ischial spine

(redirected from Spine of ischium)

is·chi·al spine

[TA]
a pointed process from the posterior border of the ischium on a level with the lower border of the acetabulum; gives attachment to the coccygeus muscle and sacrospinous ligament; the pudendal nerve passes dorsal to the ischial spine, which is palpable per vagina or rectum, and thus is used as a target for the needle tip in administering a pudendal nerve block.

is·chi·al spine

(is'kē-ăl spīn) [TA]
A pointed process from the posterior border of the ischium on a level with the lower border of the acetabulum; gives attachment to the sacrospinous ligament; the pudendal nerve passes dorsal to the ischial spine, which is palpable per vaginam or per rectum, and thus is used as a target for the needle-tip in administering a pudendal nerve block.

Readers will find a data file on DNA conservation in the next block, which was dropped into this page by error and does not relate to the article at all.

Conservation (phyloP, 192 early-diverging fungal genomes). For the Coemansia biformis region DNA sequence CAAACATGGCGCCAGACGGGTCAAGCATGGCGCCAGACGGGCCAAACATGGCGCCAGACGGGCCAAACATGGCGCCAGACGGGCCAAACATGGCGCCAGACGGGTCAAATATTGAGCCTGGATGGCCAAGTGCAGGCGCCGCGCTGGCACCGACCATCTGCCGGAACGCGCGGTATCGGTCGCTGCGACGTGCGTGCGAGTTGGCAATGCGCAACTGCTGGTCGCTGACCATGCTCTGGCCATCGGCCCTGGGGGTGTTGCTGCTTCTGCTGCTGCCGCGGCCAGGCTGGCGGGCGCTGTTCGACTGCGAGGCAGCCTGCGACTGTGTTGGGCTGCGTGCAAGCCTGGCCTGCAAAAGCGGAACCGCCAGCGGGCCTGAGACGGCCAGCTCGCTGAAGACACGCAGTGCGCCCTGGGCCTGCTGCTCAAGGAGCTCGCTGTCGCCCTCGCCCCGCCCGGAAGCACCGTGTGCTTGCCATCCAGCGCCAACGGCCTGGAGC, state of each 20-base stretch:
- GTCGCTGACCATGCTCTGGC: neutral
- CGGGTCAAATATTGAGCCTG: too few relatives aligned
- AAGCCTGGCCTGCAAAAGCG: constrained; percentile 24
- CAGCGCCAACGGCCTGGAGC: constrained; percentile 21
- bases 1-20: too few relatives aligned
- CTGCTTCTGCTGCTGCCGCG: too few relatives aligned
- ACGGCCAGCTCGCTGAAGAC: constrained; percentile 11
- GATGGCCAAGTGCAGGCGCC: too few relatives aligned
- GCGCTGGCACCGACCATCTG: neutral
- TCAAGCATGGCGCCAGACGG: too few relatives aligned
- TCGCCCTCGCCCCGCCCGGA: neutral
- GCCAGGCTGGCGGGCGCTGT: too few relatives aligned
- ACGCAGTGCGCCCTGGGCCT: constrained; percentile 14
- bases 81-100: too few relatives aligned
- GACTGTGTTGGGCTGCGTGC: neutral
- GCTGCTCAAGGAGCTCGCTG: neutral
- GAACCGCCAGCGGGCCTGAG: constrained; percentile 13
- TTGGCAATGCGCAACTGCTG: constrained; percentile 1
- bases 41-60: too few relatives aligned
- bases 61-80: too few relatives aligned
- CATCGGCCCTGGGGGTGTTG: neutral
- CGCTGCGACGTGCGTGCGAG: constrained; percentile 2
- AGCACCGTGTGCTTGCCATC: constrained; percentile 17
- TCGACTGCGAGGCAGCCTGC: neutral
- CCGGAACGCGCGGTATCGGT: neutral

ischial spine

The spine of the ischium, a pointed eminence on its posterior border.
See also: spine

spine, spina

1. a thornlike process or projection.
2. the backbone, or vertebral column. See also spinal.

cuneal spine
the axial ridge of the upper surface of the frog in the hoof of the horse that projects into the digital cushion.
iliac spine
small salients along the dorsal and ventral borders of the ilium, divided into cranial and caudal, dorsal and ventral, in cats and dogs, contrasted to the single sacral and coxal tubers in large animals.
ischial spine
the crest of bone to which the sacrosciatic ligament attaches and which provides the origin of the gluteus profundus muscle.
plant s's
cause cutaneous laceration and subcutaneous abscess, oral mucosal laceration and ulceration, conjunctival injury.
scapular spine
the ridge that divides the lateral surface of the scapula into the supraspinous and infraspinous fossae.